7. How did you get started as a VO actor? Like anybody else as a radio DJ I had to read commercials. I was very apprehensive about it when I first started. I remember one time I was working at station in Westchester County New York…I was assigned a commercial to read and I read it in about 43 seconds. I called the production director at home and I told her the spot was short. I read it to her and she said to me “You’re going to read it like that?” As if I read it wrong. Gulp. I was then asked to get Paul Cavalconte in the studio and he sat and read the exact same commercial and it was 1:05. He gave such life to the copy and romanced the words. I believe it was a jewelry store spot and needed the extra emphasis. It was a great learning experience to watch Paul read that. I then continued reading commercials at WPST and when I went to Philly to work at Star 104.5. One particular thing I remember that stood out was when I read a spot for the Nissan Altima. It was very relaxed and friendly read, different from the typical radio announcer read. I remember several people came up to me and said “Dan is that an agency spot?” I wondered if maybe I had gotten better? I always doubted myself… so that gave me a nice boost of confidence. I then started to try to get into some imaging work the best I could….but you have to network and find the work. It rarely comes to you. I remember doing an imaging read and I thought it actually came out actually pretty good which surprised me. At one point I joined voice 123.com. Which turned out to be a really great tool to find work, get practice auditioning and make connections. I booked a few small jobs and a few really cool bigger jobs. So I highly recommend it. There’s a ton more people using the website now than there were seven or so years ago when I started, but I still think it’s a great way to find work. Just make sure you’re ready when you join and that your demos are good. You don’t want to make a bad impression on potential clients. As they say, “you only get one chance to make a first impression.”  Find a voiceover coach (hopefully one on a recommendation from someone you trust) and work on your craft. Then make a demo only when you’re ready. Don’t waste money making a demo before you’ve had a ton of practice and you’re truly ready.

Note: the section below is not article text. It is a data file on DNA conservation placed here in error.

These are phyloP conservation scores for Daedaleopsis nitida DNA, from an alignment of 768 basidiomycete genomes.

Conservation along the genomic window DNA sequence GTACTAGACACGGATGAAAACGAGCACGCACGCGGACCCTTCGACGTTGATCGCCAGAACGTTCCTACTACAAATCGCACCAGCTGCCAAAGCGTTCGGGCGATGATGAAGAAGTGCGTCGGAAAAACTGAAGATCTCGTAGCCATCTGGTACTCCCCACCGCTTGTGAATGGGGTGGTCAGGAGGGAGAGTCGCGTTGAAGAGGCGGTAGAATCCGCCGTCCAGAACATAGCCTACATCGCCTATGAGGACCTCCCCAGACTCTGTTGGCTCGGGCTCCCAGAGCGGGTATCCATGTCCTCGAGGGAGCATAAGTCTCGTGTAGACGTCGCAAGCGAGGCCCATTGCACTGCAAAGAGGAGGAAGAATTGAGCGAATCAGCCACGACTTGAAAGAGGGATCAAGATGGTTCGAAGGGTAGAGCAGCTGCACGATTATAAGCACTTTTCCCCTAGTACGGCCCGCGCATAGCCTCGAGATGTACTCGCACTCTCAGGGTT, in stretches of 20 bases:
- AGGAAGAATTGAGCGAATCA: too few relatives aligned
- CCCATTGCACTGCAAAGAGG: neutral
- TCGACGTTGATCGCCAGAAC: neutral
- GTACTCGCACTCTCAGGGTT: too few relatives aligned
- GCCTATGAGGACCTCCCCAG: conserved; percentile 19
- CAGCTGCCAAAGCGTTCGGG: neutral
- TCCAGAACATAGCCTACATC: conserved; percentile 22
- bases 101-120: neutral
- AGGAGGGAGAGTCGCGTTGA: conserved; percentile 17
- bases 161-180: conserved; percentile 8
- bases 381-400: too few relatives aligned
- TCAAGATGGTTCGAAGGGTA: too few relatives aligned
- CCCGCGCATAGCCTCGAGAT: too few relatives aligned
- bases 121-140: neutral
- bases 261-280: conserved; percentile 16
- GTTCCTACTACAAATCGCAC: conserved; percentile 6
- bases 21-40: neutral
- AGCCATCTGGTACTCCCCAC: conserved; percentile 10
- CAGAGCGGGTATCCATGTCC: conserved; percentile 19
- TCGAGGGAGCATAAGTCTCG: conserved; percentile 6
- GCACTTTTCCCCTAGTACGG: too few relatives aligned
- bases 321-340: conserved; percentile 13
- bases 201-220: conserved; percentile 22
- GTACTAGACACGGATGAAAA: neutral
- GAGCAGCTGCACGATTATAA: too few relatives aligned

8. Who are your VO idols/mentors? Who influenced your work as a voice-over artist? My voiceover idols and mentors are probably my good buddies Chris Corley and Brian Lee. Brian especially has been a huge mentor, friend and motivator. He constantly kicks my butt and gives me great advice in so many ways. Also I first met Dave Foxx from Z100 maybe 15 years ago and he’s been a really great dude and awesome v/o talent.  Also, he may not know it, but James Justice (also known as James Rosenthal) was a big influence on me in Philly. He was our Star 104.5 imaging voice for about a year and a half and he had (and still has!) such a cool refreshing friendly style. He added so much fun with his awesome personality. In some ways I model myself after him. He’s very successful and you hear him everywhere. I’m really happy for him. Check out his demos. You’ll love them. But I appreciate the heck out of a lot of guys these days. Mason Pettit, the awesome Joe Cipriano….it’s really hard since there are so many. Somebody I’m also blown away by is Sean Donnellan. He voices comedy promos for ABC, tons of commercials as well as being an actor and comedian. He’s so versatile it’s ridiculous. He also went to my high school so that’s a plus! There are some guys who can get away with doing one type of read, but I’d try to have as many styles as you can. At least the ones you can do well!